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Chicago Tribune: Bush Didn't Lie

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In the words of the December 28, 2005 Chicago Tribune editorial:

On Nov. 20, the Tribune began an inquest: We set out to assess the Bush administration's arguments for war in Iraq. We have weighed each of those nine arguments against the findings of subsequent official investigations by the 9/11 Commission, the Senate Intelligence Committee and others. We predicted that this exercise would distress the smug and self-assured--those who have unquestioningly supported, or opposed, this war.
. . .
After reassessing the administration's nine arguments for war, we do not see the conspiracy to mislead that many critics allege. Example: The accusation that Bush lied about Saddam Hussein's weapons programs overlooks years of global intelligence warnings that, by February 2003, had convinced even French President Jacques Chirac of "the probable possession of weapons of mass destruction by an uncontrollable country, Iraq." We also know that, as early as 1997, U.S. intel agencies began repeatedly warning the Clinton White House that Iraq, with fissile material from a foreign source, could have a crude nuclear bomb within a year.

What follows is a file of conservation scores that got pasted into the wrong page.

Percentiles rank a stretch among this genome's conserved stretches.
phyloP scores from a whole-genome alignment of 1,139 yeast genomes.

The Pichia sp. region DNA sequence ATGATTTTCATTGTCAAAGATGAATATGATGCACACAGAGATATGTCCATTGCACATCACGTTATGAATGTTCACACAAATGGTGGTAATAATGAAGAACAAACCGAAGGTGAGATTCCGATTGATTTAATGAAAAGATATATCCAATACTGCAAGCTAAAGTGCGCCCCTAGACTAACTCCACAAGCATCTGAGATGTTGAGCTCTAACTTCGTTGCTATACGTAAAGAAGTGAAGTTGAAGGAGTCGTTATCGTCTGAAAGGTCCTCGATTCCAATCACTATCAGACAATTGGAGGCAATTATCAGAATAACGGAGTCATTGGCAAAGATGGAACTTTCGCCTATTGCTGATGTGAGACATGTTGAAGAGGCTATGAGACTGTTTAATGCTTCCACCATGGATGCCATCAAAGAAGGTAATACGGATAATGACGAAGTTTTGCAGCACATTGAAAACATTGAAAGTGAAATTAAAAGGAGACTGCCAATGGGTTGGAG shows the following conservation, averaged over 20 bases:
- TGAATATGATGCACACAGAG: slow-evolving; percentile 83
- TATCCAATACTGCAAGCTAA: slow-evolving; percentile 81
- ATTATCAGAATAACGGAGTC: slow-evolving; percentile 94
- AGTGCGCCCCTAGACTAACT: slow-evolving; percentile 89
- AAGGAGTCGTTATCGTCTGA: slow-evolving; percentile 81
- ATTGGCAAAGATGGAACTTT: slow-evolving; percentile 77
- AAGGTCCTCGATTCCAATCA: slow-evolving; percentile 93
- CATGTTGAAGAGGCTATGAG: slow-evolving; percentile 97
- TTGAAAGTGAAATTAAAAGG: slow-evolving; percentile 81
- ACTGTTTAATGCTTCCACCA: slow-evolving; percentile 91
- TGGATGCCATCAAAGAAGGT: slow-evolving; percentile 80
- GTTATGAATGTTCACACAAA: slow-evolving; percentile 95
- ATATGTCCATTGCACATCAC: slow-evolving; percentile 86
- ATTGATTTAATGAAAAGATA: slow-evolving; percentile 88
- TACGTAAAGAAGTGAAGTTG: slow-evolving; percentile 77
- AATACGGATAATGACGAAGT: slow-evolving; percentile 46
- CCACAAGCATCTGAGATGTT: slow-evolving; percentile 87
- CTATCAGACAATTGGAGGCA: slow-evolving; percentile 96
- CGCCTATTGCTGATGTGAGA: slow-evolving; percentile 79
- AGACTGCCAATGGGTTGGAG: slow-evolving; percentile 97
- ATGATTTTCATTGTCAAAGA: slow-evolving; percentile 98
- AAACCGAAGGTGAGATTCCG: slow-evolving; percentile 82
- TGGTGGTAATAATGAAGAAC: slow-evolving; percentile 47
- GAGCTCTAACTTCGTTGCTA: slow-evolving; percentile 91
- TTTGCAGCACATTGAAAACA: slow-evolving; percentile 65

Was the case for war overstated? Yes. Was there sufficient casus belli to go to war? Reasonable people can disagree. I think yes as well. Saddam was as brutal a tyrant as this world has ever seen. His only difference from monsters such as Hitler, Stalin, Mao, and Pol Pot is that he "only" killed hundreds of thousands instead of millions. Saddam's removal from power was in and of itself a good thing.

Both kneejerk war hawks and Bush Derangement Syndrome sufferers would benefit themselves and the entire national political debate by reading and comprehending this outstanding series of editorials by the Chicago Tribune. Sometimes Old Media remembers its true calling and purpose. Are you listening, New York Times?

Via Steve Antler and Instapundit.